Independent thesis Advanced level (degree of Master (Two Years)), 20 credits / 30 HE credits
In recent years there has emerged an ever increasing need of a wireless technology that will provide high data rates for short ranges in order to create seamless wireless interfaces between home-and office-environment devices with its periferials. A technology that a substantial part of wireless industry has turned its attention to is called Ultra Wide Band (UWB). There exist two proposals for a UWB standard today, one using OFDM and another one pulses with extremely short duration and wide bandwidth called UWB impulse radio. In this master thesis the latter approach intended for use in single-user scenarios is investigated.
UWB impulse radio is a fairly controversial technology due its extremely wide bandwidth. It is thus subject of strict regulations from, up to now only, FCC, a US frequency regulatory agency, in order for the technology not to interfere with licensed radio services operating in frequency bands covered by UWB. UWB impulse radio uses a carrierless approach of transmitting data, where pulses with short duration and low power are modulated in either time (Pulse Position Modulation or PPM) or amplitude (Pulse Amplitude Modulation or PAM). A major issue in the use of impulse radio are the spectral lines, or spikes, created in the frequency spectrum due to somewhat regular repetition of pulses, which results in the need of heavily reducing the transmitted power in order to comply with the FCC rules. One way of reducing the spectral spikes is to obtain randomness in polarity of the pulses. A new modulation scheme is therefore proposed called Pulse Position and Polarity Modulation or PPPM, where the transmitted pulses are modulated both in time and polarity. To improve the performance of the system, the performance of two error-correction coding schemes using the chosen approach are examined. In order to find out if this approach could be in fact used as a solution of providing high data rates for short-range communications a requirement is put forward that the BER at the receiver side should not exceed 10−5 at a distance less than 10 m away from the transmitter.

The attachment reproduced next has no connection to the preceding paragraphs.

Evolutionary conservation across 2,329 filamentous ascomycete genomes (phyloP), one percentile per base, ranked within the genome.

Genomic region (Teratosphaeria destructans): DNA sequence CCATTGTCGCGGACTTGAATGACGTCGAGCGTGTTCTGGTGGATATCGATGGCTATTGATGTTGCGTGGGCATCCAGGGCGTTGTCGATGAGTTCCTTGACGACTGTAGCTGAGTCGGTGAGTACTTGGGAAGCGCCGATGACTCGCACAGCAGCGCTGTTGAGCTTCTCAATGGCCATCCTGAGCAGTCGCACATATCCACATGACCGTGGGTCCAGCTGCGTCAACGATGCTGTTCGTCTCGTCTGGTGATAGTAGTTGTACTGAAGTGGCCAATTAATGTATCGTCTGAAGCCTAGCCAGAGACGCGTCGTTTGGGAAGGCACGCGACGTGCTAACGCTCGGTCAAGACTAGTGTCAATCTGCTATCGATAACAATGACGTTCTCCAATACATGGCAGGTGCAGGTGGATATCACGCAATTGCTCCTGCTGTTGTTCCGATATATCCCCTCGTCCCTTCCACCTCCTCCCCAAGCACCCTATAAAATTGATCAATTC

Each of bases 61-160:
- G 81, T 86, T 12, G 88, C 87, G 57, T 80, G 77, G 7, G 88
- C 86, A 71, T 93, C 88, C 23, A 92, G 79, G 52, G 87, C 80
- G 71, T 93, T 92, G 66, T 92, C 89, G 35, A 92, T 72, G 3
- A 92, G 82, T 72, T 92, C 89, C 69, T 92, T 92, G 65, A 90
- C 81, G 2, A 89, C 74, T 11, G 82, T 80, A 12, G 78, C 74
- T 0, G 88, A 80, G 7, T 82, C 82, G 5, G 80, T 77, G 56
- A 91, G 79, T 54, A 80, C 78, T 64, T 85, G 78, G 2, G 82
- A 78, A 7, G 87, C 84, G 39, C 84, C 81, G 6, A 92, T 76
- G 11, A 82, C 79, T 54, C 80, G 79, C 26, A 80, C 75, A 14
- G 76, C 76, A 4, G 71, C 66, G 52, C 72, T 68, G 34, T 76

Due to a very high multipath resolution of UWB impulse radio technology, a RAKE receiver is used at the receiver end along with error correction coding in order to improve the performance of the system. Since UWB-IR is intended for use in mostly indoor environments it should be able to coexist with already existing radio technologies operating in the same band and in the same environment as UWB, such as IEEE 802.11a. Also, it should be fairly immune to timing jitter, which is a small randomness in timing base due to imperfections of pulse generators and sampling units. The simulations show that the latter requirement is met. It also shown that the 2-PPM scheme is useless if being used without any spectral-spike-reduction methods. But the most important conclusion based on simulation results is that the initial requirements are set too high to be met by the chosen approach. The conclusion is therefore drawn that it cannot be seen as a reliable solution for high-data-rate services in wireless personal area networks.
2005. , 42 p.
Slimane, S. Ben